• Hyperkalemia


    Potassium is a mineral that is needed to help the heart, kidneys, and other organs function. Hyperkalemia is higher than normal levels of potassium in your blood.
    Potassium is needed to regulate water and mineral balance throughout the body. High levels can disturb the balance of other minerals in the body and cause muscle problems throughout the body. It can also affect the heart’s ability to function properly.


    Excess potassium is normally taken out of the blood through the kidneys. Kidney problems or conditions that affect the kidneys’ ability to filter can cause excess potassium in the blood.
    Cancer treatments can also cause hyperkalemia as cells are destroyed and potassium moves into the blood stream.
    Genetic disorders may also increase your risk of hyperkalemia.

    Risk Factors

    Factors that may interfere with kidney function and lead to hyperkalemia include:
    Kidney Damage
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    Factors that may increase your intake of potassium include:
    • Excess potassium supplements
    • Total parenteral nutrition
    • A diet that is high in potassium
    Certain medication may increase potassium levels:
    • ACE inhibitors
    • Potassium sparing diuretics
    • Nonsteroidal anti-inflammatory drugs
    • Beta blockers


    Hyperkalemia may not have any symptoms. When symptoms do occur, they may include:
    • Tiredness
    • Muscle weakness or paralysis
    • Irregular heartbeat
    • Constipation
    • Shortness of breath
    • Chest pain


    You will be asked about your symptoms and medical history. A physical exam will be done.
    Bodily fluids will be tested to determine potassium levels. This can be done with:
    • Blood tests
    • Urine tests
    An EKG will be done to see if the potassium is affecting your heart.


    Treatment is focused on decreasing blood potassium levels. Talk with your doctor about the best treatment plan for you. Options include:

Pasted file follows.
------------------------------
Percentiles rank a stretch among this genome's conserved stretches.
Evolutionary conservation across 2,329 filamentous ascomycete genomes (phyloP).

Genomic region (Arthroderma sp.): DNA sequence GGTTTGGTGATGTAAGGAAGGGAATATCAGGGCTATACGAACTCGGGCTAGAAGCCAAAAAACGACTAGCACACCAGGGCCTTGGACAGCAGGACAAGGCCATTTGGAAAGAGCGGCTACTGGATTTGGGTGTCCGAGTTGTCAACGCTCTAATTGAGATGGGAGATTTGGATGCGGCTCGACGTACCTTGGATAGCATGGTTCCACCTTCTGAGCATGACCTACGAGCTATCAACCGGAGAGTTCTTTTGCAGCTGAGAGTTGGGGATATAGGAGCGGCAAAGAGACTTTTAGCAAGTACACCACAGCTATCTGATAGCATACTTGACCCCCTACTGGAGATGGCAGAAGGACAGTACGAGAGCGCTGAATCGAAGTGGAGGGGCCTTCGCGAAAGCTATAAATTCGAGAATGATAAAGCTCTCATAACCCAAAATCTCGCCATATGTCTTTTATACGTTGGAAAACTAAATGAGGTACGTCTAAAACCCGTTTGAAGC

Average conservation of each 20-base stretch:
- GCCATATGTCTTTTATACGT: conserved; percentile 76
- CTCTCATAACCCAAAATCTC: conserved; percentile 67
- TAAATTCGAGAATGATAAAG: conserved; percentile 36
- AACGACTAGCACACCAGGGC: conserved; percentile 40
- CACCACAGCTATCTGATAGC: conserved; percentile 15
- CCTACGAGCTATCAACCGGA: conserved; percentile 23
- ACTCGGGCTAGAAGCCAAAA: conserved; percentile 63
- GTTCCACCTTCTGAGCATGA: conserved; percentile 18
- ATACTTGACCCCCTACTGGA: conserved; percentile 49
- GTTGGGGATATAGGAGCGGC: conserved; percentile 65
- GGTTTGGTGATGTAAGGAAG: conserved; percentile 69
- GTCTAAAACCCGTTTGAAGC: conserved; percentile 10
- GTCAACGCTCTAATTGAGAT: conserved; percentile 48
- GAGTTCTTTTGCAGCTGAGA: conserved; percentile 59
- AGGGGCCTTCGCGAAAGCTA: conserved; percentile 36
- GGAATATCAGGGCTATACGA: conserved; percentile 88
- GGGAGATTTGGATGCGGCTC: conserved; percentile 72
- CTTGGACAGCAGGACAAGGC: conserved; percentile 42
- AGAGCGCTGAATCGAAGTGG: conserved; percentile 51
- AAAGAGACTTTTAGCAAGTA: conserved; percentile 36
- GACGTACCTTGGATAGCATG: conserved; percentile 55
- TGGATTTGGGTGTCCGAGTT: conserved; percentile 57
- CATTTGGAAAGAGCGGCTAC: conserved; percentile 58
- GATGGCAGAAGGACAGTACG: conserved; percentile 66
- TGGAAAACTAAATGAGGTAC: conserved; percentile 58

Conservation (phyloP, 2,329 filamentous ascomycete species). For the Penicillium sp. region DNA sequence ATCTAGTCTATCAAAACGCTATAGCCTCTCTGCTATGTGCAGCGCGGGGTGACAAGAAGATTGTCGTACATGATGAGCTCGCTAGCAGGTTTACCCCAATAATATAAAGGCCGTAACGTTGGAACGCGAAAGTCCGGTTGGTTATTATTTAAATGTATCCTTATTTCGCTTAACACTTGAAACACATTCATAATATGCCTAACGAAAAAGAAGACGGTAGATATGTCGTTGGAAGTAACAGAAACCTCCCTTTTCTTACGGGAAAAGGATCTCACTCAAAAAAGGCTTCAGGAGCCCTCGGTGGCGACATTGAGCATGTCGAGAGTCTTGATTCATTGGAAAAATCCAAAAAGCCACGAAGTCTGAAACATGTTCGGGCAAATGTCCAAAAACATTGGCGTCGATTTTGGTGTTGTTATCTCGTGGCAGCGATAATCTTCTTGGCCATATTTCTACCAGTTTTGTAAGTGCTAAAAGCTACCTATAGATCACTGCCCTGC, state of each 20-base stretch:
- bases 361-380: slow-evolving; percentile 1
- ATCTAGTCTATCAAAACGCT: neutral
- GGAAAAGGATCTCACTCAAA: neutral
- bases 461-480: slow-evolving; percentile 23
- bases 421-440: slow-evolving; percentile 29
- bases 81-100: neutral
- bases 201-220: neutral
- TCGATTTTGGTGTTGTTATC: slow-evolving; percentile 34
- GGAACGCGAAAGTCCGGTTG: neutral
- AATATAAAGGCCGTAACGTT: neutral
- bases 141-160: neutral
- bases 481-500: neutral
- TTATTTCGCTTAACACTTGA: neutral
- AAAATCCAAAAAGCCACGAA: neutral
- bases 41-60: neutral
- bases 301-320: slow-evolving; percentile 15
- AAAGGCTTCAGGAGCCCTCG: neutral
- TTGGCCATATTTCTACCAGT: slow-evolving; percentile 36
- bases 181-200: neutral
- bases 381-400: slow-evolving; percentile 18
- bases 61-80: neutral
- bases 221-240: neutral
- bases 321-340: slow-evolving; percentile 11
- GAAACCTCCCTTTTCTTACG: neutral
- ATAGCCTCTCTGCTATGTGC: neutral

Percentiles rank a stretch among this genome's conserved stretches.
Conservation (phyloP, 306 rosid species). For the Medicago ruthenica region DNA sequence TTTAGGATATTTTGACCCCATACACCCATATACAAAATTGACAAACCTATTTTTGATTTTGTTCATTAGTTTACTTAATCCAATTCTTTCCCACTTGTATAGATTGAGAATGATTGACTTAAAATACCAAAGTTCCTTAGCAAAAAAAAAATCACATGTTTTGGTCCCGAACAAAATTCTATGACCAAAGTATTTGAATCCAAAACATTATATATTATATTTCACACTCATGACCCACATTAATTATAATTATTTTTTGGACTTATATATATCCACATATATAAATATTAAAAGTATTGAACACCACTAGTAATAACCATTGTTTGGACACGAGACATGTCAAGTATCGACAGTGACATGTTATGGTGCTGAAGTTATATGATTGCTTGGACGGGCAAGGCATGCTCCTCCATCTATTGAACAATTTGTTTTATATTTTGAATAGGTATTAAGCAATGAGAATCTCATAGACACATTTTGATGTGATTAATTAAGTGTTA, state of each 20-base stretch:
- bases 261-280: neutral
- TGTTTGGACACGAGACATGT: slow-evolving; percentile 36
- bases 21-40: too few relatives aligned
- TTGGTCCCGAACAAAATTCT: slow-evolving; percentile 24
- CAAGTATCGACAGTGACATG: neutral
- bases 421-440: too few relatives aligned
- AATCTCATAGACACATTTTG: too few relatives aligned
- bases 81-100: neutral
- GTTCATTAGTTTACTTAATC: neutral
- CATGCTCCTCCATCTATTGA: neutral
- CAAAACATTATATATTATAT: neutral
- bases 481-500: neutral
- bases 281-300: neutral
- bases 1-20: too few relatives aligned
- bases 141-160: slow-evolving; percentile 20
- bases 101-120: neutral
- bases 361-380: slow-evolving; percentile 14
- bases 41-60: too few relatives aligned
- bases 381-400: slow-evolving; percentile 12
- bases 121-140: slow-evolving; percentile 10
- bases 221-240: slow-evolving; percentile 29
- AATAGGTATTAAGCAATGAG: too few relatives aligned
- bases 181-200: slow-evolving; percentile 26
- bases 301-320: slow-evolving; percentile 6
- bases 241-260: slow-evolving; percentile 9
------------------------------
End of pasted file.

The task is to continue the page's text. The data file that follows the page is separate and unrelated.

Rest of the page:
Supplements and Medications

    Because hyperkalemia can result in irregular heartbeat, you may be given calcium to protect your heart muscles from damage.
    Your doctor may also advise medications to lower the potassium in your body. These may include insulin and/or beta agonist therapy, sodium polystyrene sulfonate, or certain diuretics.
    Your current medications may be changed if they are the cause of your hyperkalemia.

    Other Supportive Steps

    Other treatment specific to the cause include:
    • Your doctor may advise you to limit your intake of potassium. You may be referred to a dietitian.
    • Dialysis may be needed in severe cases of hyperkalemia due to kidney failure. Dialysis can take over the job of the kidneys and filter excess potassium from the blood.


    To help reduce your chance of getting hyperkalemia, manage risk factors such as diabetes.


    American Academy of Family Physicians http://www.aafp.org

    American Association of Clinical Endocrinologists http://www.aace.com


    The Canadian Society of Endocrinology and Metabolism http://www.endo-metab.ca

    Health Canada http://www.hc-sc.gc.ca


    Hollander-Rodriguez J, Calvert J. Hyperkalemia. Am Fam Physician. 2006 Jan 15;73(2):283-290.

    Hyperkalemia. EBSCO DynaMed website. Available at: http://www.ebscohost.com/dynamed. Updated May 14, 2013. Accessed January 8, 2014.

    Hyperkalaemia. Patient UK website. Available at: http://www.patient.co.uk/doctor/hyperkalaemia. Updated November 12, 2013. Accessed January 8, 2014.

    Potassium and the diet. Colorado State University website. Available at: http://www.ext.colostate.edu/pubs/foodnut/09355.html. Published March 2013. Accessed January 10, 2014.

    Revision Information

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